Toby McKeehan seems like a man who had it all. He was a founding member of the three-piece dc Talk, a band whose achievement includes over 7 million albums sold, four Grammy awards and continuing stature as the best-selling group in contemporary Christian music history. But Toby-as did each of the other individuals who make up dc Talk, Michael Tait and Kevin Max-took some big risks in 2001, launching a solo career as Toby Mac. Having been a part of a most successful group, Toby-who describes himself as a perfectionist-could not rest on past achievement, and it was difficult to see how those heights could be matched.
But the Momentum album, driven by its first single “Extreme Days” was one of the most ear-catching releases of the year, collecting five Dove Awards at the Christian music industry's annual awards ceremony. “Extreme Days,” which was also featured on the soundtrack to the movie of that name, spent a record ten weeks on the CCM Update Rock charts-and Toby Mac, the solo artist, was launched.
The momentum continues. The year 2003 saw Toby perform more than 150 shows and issue a re-working of his earlier release with Momentum Re:Mix. He is a busy producer, collaborates regularly with other Christian artists, and runs his own music label-Goatee Records. And 2004 looks set to be an even bigger year for Toby Mac with a new album-Diverse City-to be released October 5 and a major US tour with Third Day. After temporarily stepping away from dc Talk for the past three years, Toby Mac continues to be one of the biggest names in contemporary Christian music.
CQ: Is going solo all about Toby Mac as an individual?
TM: I know enough about the record business to know it takes a lot of people’s hearts and a lot of people’s efforts and it’s by no means one person. It’s about recognizing that even though there might be one artist up there whose picture is on the cover, who’s receiving that Grammy or Dove, it takes a whole army of people to make something like that come about. It’s about having people around you who will tell the truth.
In leaving a band like dc Talk for a break and doing my own record, I think immediately people’s assumption would be weaker; I don’t have the heavy vocal artillery of Michael on my right and Kevin on my left. So I had to rely on this little voice and the creativity God’s given me. I’m realistic about who I am, and I think my view of who I am comes from God’s Word. I recognize that He’s my strength and it’s really that simple.
CQ: What is dc Talk about?
TM: We’ve always said that dc Talk is first and foremost the friendship of Michael, Kevin and Toby. We became friends on campus and got an apartment off-campus at university. Out of that friendship grew the band dc Talk. Sometimes the worlds clash, but we ultimately know we need each other. And dc Talk is not dc Talk without all three of us.
CQ: What prompted the members of dc Talk to go solo?
TM: There wasn’t a major conflict. We just each looked at each other at the end of the Supernatural tour and said, “You know we’ve been talking about doing a solo for years. I think now is a good time.” We all had some pent-up creativity that did not fit the dc Talk format. So it was a great opportunity for all of us.
CQ: So how did you become something of a spokesman for urban music in the Christian music scene?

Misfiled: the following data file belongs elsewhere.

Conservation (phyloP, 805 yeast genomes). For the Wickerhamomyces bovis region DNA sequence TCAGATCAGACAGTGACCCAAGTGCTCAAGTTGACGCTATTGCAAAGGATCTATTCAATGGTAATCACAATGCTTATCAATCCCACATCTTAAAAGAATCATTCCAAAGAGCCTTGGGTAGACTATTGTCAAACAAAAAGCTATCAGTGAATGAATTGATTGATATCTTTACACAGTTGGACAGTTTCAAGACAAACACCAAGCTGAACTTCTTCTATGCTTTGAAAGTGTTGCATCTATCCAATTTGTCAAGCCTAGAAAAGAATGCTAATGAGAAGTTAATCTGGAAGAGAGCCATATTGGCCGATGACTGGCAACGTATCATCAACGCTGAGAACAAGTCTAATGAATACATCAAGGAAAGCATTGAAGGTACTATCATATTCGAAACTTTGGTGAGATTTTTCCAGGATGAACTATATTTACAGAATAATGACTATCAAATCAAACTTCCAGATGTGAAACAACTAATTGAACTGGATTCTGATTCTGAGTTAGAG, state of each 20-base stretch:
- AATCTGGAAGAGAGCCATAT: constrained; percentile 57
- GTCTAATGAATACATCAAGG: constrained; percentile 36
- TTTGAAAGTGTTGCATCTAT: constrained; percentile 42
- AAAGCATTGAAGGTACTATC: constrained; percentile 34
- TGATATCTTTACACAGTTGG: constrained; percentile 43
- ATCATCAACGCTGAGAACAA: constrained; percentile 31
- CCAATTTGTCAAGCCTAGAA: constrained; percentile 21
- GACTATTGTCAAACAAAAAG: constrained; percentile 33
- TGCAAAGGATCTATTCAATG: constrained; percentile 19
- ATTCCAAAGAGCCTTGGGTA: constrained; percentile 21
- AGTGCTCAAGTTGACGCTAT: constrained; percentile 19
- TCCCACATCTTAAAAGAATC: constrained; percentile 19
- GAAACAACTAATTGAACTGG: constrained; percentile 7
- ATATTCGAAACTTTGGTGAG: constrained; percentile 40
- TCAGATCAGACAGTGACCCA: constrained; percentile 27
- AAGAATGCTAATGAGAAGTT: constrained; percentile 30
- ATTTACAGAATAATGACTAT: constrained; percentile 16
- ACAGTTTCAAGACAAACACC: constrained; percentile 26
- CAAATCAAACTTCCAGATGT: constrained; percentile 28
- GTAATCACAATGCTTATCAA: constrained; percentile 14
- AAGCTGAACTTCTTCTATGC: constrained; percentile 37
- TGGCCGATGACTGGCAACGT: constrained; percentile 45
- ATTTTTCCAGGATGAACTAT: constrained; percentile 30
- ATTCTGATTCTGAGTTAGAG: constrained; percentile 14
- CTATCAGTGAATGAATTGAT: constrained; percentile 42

TM: I didn’t plan to be this guy that holds up that banner, but I just think there’s a need there. I grew up in an urban environment and I just fell in love with urban music from when I was 12 or 13. Because of that and the recognition that there was none of that in Christian music, I immediately started trying to attack it. And suddenly I’m this white guy that’s out there fighting for urban music, which is mostly black music, not to put a color on it, but in the United States, that’s the way it is.
CQ: How do you promote this style of music?
TM: The way I attack it is by finding great bands that are involved in that kind of music-that are making fat beats, that are singing great R&B vocal licks, writing from the heart, and have a faith in God. And I’m actually having to compete when I’m looking at urban artists now. There are other labels in there for the first time. But I’ve thought about it a lot and that’s a great sign that tells me all labels are beginning to get interested in hip hop and urban music.
CQ: So what does Toby Mac, record executive, look for when checking out a potential Goatee artist?
TM: For me it’s really about passion. I really believe that the artists that I’ve seen that make it are artists that are doing their thing whether they’re signed or not. And then, of course, we have those just flat-out, left-of-center artists who are making music that just impacts your heart. We have to be looking out for those too. The most important artist is someone who’s passionate and has something to say.
CQ: So what is your personal approach to making music?
TM: Diverse it is, but diverse is who I am. Every record I’ve made is sort of all over the place. It’s just part of what I love to do. Diversity is like my favorite word right now because I just love the challenge of putting things together that people don’t think should go together.
I’ve been doing it for enough years to know that my audience is a pop audience. As much as I have a heart for the hard-core kids, I realize that a song might grab their attention, but my entire body of work is typically going to connect to the masses. I don’t have a problem with that at all. I think that’s right where I need to be. I applaud groups that go more for a specific audience. I think they’re absolutely needed. But I also think we need some groups who are willing to connect with people of multiple generations that enjoy a great melody, that just enjoy a great group, that want to smile but also want to be challenged.
Check out Toby Mac’s Web site.
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